If the Big Ten wants to invest in another northeastern/New England school, and it won't touch Syracuse or Pitt, they should try to farm UMass. It's the bigger school, it's pegging itself to Big Ten schools, it's after AAU, and the athletic department, while horribly late to the party, sponsors all the right programs, including ice hockey and men's lax. It puts them in MA for that Boston reach, not on the doorstep in CT. I will always prefer Pitt and Syracuse, but if they're never a part of this, wait for UMass.


I like everything you said but UConn is alos pushing hard for AAU and was in (or just out of) the USN&WR top 50 rankings this year. But like UMass their lack of history in fb hurts, but unlike UMass they have better history in bball and are a recognized national brand despite having a smaller student body than UMass.

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PostPosted: Thu Oct 31, 2013 4:10 pm 
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Hello all, I have been lurking here for a few years, and have finally decided to register and post. About Umass vs Uconn: Both schools are roughly the same size, however, Uconn has been making it into the top 30 public universities in US on a consistant basis, no lax, but we do have ice hockey. (I'm a bit of a homer as well.) But overall Uconn is the better school, what that means as far as realignment ,you got me.


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PostPosted: Thu Oct 31, 2013 5:59 pm 
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CSNBBS MB thread discussing "unconfirmed" UConn/Big Ten rumors at http://csnbbs.com/showthread.php?tid=657911


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PostPosted: Thu Oct 31, 2013 9:44 pm 
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freaked4collegefb wrote:
CSNBBS MB thread discussing "unconfirmed" UConn/Big Ten rumors at http://csnbbs.com/showthread.php?tid=657911" onclick="window.open(this.href);return false;" onclick="window.open(this.href);return false;

Interesting, but I don't see UConn in the Big Ten anytime soon. More likely this is about getting BTN on basic cable throughout CT. Assuming UConn retains their tier 3 rights, perhaps they could sell some of them to BTN. Better still, set up some kind of scheduling agreement whereby UConn plays a designated number of OoC games in various sports against Big Ten teams each year, and televise all of them on BTN (surely football, m/w basketball and hockey would be good).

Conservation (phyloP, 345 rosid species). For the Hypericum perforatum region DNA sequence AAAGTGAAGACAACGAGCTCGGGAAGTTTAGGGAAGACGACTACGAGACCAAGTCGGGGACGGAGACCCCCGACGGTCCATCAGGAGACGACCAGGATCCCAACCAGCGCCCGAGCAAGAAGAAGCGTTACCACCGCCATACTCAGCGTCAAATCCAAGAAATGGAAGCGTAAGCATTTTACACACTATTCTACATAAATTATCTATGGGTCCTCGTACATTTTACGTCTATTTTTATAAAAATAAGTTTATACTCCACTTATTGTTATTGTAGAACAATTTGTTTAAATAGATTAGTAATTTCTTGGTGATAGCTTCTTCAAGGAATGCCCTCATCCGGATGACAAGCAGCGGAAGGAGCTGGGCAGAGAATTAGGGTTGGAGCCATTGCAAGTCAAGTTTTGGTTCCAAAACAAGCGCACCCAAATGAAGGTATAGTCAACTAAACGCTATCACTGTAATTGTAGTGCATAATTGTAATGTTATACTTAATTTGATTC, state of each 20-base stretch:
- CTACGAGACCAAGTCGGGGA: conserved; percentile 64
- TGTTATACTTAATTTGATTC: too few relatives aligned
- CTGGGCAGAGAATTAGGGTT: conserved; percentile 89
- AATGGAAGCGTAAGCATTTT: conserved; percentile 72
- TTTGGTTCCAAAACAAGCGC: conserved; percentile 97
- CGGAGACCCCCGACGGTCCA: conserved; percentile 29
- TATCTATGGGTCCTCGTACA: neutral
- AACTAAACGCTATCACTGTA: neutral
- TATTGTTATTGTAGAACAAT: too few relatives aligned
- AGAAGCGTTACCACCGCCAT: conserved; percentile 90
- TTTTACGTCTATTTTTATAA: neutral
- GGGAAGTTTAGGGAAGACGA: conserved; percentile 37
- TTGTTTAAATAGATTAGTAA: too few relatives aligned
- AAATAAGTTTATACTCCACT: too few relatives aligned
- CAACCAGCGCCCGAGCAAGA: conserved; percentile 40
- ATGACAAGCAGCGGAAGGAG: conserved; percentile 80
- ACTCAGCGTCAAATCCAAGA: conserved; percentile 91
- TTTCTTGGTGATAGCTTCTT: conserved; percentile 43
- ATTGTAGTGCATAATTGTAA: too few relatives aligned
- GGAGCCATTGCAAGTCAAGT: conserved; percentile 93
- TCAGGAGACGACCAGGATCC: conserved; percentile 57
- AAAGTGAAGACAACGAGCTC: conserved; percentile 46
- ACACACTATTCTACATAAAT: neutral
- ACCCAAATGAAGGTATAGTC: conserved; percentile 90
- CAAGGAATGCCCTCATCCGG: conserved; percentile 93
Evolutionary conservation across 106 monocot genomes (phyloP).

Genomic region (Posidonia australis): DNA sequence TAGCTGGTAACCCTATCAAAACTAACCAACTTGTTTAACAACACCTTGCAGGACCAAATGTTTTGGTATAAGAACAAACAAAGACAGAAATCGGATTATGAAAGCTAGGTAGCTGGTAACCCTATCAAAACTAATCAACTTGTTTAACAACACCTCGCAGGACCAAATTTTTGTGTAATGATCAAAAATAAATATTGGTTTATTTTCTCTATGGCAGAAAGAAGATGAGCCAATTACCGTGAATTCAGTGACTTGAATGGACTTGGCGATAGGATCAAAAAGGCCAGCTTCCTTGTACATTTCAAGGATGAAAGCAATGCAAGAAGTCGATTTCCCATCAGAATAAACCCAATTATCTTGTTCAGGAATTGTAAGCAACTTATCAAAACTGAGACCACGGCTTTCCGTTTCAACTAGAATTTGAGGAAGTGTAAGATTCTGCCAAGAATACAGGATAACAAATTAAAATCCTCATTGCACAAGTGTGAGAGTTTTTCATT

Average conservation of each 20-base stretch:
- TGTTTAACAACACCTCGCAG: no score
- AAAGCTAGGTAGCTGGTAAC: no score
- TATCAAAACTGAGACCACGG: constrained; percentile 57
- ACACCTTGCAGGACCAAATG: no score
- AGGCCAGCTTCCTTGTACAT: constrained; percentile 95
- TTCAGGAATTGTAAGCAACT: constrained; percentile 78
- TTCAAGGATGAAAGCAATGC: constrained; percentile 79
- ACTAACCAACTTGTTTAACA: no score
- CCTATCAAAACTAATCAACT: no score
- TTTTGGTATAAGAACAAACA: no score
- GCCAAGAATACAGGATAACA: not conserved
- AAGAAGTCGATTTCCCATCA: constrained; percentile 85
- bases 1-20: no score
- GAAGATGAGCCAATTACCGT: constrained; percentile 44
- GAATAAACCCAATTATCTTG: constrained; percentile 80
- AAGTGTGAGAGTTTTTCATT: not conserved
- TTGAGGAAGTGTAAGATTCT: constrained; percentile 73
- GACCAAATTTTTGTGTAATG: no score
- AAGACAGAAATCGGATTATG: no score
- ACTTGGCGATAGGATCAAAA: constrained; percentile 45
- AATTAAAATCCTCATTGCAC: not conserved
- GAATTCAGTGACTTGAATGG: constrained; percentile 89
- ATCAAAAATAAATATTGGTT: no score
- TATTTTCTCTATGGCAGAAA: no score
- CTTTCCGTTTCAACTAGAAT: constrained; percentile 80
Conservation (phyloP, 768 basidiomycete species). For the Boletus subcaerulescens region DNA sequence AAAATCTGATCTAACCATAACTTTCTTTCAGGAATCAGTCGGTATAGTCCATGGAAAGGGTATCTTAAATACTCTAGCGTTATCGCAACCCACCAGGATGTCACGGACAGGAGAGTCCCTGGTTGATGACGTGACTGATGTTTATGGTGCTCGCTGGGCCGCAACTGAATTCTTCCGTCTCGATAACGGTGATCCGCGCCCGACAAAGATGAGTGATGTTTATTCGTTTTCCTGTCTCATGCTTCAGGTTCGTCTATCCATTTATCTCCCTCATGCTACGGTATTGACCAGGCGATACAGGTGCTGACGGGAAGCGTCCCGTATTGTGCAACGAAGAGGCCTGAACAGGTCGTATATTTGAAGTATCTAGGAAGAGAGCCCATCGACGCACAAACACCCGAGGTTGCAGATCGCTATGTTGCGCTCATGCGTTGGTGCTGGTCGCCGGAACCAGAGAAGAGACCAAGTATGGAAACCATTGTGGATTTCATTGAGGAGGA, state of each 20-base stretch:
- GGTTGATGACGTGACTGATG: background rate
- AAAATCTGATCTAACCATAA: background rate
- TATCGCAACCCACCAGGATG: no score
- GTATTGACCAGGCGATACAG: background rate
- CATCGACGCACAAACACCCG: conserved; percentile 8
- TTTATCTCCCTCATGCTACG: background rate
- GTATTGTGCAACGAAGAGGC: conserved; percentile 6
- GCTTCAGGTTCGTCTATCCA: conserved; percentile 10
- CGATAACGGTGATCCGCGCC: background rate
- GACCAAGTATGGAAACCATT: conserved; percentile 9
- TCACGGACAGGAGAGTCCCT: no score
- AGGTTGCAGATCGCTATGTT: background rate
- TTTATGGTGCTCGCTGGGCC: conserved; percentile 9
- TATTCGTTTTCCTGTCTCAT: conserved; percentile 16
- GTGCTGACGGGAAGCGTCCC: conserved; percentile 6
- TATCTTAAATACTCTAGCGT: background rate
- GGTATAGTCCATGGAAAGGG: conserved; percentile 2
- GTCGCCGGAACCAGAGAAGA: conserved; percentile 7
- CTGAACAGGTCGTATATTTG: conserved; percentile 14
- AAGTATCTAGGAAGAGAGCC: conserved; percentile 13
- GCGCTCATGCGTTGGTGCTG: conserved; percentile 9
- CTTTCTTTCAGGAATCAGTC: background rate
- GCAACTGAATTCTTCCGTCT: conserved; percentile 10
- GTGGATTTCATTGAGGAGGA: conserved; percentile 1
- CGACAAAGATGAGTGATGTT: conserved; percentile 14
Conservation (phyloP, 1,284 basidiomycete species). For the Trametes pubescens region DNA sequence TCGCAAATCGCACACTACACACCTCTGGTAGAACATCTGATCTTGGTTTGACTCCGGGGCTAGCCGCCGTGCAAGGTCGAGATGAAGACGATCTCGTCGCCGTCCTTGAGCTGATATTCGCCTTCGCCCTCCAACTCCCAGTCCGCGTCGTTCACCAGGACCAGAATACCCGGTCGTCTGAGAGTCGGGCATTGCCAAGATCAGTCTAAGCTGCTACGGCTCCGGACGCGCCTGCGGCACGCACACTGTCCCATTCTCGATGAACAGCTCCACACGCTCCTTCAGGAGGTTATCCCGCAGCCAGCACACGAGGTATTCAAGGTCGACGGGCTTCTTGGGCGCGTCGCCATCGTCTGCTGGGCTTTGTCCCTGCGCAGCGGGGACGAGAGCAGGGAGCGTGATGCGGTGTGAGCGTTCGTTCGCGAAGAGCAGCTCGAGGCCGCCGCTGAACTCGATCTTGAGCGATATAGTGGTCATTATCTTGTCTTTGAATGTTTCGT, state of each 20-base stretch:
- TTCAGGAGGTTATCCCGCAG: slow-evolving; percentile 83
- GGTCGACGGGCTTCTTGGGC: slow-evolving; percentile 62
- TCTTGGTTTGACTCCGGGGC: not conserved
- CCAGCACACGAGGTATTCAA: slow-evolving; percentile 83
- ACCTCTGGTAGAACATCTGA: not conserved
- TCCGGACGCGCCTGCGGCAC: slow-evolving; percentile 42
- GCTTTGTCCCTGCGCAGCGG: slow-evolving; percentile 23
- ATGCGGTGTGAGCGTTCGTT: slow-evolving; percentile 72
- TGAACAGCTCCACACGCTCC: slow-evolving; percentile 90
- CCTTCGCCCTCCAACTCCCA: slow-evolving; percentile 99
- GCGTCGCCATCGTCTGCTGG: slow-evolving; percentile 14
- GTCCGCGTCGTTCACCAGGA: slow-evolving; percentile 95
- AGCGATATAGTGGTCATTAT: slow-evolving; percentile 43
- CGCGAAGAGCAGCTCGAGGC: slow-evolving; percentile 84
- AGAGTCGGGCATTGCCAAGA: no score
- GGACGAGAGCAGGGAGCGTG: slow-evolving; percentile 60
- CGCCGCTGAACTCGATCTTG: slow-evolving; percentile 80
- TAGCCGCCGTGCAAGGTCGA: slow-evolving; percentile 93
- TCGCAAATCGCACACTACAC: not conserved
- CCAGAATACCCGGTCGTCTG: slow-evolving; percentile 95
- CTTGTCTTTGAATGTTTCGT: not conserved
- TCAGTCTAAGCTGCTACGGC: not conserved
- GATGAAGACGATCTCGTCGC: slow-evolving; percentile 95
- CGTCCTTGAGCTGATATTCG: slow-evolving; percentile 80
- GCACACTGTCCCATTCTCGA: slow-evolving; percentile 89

Big Ten gets:
1. BTN on basic cable in CT
2. Additional content for BTN
3. Exposure for Big Ten sports in CT market

UConn gets:
1. Big check from BTN annually
2. Exposure to BTN audience
3. Prestige of playing frequent games against Big Ten schools
4. Foot in the door?


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PostPosted: Fri Nov 01, 2013 8:16 am 
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I don't doubt UConn's talking to the Big Ten. I'd expect they should. But I have to wonder that if they are pushing hard, is it because they know the AAC is a doomed venture, and that a few of the "chaser programs" that are keeping the value what it is are approaching greener pastures? The magic number for the AAC is 3.

Plus, is UConn going to pay back Rutgers for any of that departure money that UConn and some of the others are banking? I suspect Rutgers would be hesitant to support UConn without some sort of...ge$ture of good faith?

Quote:
I could be wrong, but wasn't Boston College actively not allowing Connecticut into the ACC because they were regionally "too close" (or something like that)?


I believe that's BC's official line. The unofficial one is sour grapes over being sued for leaving the Big East for the ACC.

In other news, Delany shares his thoughts on NCAA changes.